My First Liturgy Experience

Hands Off!

If there is only one thing that most of us can’t tolerate, it is a big change in our style of worship.  Think about it, a pastor can change, the style of the building can change, the leadership/elder board can change, but don’t you dare touch that style of doing church!  One example of that is seen when a traditional church decides to begin catering to the modern crowd.  Many angry old folks end up leaving with their hymn books in hand.

That Strange, Foreign Thing Called “Liturgy”

Liturgy is an uncommon word in modern churches.  Its literal meaning is “the work of the people.”  What it usually means today is the form and order in which a church does stuff.  So, for example, a liturgy I became accustomed to was the following:

  • Intro worship song
  • A brief welcome/prayer
  • Two more songs
  • Announcements
  • One more song while the offering is taken
  • Pastor’s sermon
  • Altar call
  • Dismissal

The Time Warp

My wife boldly joined me in this new spiritual venture.  We found that stepping into an Eastern Orthodox Church for the first time was like being zapped 1,000 years back in time.

My first thought was, “I’m not sure I’m ever going back to this.”

But I did.

And slowly, I have come to love the Liturgy of the Eastern Orthodox Church.  There is no entertainment.  You either enter into worship with them, or you stand there bored out of your mind waiting for this big bearded dude to shut his trap and quit chanting.  Which reminds me, almost everything is sung or chanted there (except the sermon).  They sing the Psalms and the Lord’s prayer; they chant the scripture reading for that day; and often times the sermon is only ten to fifteen minutes long.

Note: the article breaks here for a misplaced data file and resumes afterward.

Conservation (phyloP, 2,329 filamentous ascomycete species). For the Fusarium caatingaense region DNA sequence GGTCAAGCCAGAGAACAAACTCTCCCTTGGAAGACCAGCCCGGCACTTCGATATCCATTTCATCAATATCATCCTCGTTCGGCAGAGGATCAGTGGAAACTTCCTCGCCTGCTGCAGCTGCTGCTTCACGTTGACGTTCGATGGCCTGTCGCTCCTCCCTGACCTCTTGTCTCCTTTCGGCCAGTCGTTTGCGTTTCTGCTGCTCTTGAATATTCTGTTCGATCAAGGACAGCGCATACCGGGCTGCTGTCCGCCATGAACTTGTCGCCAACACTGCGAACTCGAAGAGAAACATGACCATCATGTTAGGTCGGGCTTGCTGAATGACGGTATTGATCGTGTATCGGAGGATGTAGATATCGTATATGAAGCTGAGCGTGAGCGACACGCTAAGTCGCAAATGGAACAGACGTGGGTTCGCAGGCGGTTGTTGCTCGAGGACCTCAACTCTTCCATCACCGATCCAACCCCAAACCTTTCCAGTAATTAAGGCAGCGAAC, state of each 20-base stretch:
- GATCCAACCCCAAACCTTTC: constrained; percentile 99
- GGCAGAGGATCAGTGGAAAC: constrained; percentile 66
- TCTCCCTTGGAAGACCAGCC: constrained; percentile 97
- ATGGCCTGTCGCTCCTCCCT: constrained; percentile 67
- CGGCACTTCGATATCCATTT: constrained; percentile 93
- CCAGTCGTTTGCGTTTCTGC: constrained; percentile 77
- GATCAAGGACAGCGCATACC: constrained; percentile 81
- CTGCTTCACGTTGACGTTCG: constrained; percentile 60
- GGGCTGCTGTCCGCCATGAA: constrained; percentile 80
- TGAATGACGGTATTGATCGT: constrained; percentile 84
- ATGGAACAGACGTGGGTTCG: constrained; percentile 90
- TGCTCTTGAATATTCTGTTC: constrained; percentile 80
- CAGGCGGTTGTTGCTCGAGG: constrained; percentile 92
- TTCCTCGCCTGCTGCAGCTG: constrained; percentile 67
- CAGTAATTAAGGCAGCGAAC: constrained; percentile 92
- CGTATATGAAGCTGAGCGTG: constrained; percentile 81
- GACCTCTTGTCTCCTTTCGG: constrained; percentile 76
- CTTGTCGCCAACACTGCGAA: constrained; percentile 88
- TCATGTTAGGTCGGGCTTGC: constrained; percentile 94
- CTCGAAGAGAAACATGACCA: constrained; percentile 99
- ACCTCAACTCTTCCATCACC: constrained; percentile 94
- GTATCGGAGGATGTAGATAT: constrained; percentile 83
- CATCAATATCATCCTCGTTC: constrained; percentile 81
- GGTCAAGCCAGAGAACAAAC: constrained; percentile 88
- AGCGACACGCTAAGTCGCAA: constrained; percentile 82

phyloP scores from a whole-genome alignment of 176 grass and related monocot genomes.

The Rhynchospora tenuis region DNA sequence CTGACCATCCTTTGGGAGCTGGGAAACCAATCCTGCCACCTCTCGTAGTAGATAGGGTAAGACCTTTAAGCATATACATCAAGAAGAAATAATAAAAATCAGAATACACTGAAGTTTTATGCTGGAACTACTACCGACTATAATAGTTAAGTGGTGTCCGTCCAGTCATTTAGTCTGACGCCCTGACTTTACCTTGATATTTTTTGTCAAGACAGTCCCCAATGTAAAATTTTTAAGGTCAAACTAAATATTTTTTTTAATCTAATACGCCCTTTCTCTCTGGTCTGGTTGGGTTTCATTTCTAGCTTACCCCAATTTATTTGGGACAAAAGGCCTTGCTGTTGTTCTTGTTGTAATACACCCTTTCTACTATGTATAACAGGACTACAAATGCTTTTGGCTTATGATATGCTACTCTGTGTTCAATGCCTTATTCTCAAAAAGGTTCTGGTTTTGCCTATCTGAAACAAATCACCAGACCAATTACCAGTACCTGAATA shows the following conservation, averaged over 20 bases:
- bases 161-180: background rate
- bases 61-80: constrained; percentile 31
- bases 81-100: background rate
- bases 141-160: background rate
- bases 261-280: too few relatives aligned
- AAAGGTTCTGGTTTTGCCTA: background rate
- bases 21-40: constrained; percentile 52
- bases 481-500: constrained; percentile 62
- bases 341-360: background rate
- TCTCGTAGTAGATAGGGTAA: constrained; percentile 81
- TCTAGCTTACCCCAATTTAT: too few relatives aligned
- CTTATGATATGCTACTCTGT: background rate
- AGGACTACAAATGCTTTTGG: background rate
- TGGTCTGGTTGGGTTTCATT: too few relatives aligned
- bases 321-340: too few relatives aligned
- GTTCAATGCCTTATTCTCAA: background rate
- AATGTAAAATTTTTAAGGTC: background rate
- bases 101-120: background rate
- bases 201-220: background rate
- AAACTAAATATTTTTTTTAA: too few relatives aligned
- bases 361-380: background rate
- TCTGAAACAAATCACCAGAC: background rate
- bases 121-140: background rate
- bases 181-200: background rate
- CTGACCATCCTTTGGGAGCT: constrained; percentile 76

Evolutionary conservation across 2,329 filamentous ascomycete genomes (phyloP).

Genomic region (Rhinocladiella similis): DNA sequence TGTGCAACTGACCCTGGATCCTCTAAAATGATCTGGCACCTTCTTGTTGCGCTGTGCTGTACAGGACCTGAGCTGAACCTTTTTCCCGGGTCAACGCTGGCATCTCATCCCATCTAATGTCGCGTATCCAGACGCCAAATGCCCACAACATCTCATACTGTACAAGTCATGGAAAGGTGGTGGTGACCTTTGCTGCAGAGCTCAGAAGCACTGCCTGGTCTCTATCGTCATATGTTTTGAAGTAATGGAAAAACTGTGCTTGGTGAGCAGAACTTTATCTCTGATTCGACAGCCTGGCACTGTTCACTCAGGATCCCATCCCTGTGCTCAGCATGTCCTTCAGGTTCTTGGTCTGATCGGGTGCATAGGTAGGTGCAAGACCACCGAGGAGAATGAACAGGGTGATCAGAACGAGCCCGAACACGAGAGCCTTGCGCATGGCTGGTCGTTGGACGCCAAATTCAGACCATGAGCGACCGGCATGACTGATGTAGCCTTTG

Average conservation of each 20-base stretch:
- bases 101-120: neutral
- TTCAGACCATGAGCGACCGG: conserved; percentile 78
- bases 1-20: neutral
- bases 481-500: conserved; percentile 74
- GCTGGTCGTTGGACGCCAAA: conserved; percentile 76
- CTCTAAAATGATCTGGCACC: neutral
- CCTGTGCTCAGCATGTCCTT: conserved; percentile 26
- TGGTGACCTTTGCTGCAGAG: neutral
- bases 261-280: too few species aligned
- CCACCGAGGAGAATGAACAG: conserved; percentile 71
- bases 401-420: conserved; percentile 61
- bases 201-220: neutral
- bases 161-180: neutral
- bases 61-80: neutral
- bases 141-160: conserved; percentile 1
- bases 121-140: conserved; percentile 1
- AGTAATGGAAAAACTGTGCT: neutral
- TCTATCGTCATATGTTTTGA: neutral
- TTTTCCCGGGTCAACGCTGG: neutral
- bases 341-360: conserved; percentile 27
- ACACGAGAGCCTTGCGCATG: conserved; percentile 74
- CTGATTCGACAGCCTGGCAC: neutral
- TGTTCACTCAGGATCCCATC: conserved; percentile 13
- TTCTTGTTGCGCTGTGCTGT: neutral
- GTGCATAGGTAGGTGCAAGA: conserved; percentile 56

No Showmanship Here

One of the things that helped me to appreciate the liturgy was to stop waiting for the service to begin.  I found myself unconsciously waiting for the “performance” to start.  I’m so used to a few songs being the beginning of what is really the main purpose of being there — hearing the fun or engaging pastor’s sermon; that is what western churches revolve around.

I had to come to the realization that the entire liturgy – the songs, the prayers, and even the icons – are a part of the message there.  In fact, they are the primary sermon.  They contain the entire gospel message and most of the main points of theology.

A Bit of Help

If you’re thinking about visiting an Eastern Orthodox Church for the first time, here are a few things I wish I’d known.  Also, there are a couple of books by Bishop Kallistos Ware called The Orthodox Church and The Orthodox Way that I found extremely informative.  Also, Ancient Faith Radio, which is devoted to podcasts, has helped me tremendously.  Check out my Resources tab above for more info.

2 thoughts on “My First Liturgy Experience

  1. I am on similar road. My background and spiritual orientation pretty spot on. I went to Divine Liturgy this past Sunday. I was a foreigner in a land I did not know. Been a student of history. My wife thinks I am kind of lost and does not understand me nor does my son. I am walking in this path without by wife. Who by the way is Bible believer (as understood as a protestant) any advise on the Icons and Mary.

    1. The books I mentioned in the blog by Met. Kallistos (Timothy) Ware discuss the faith and icons.

      I have an article on prayers to Mary here:

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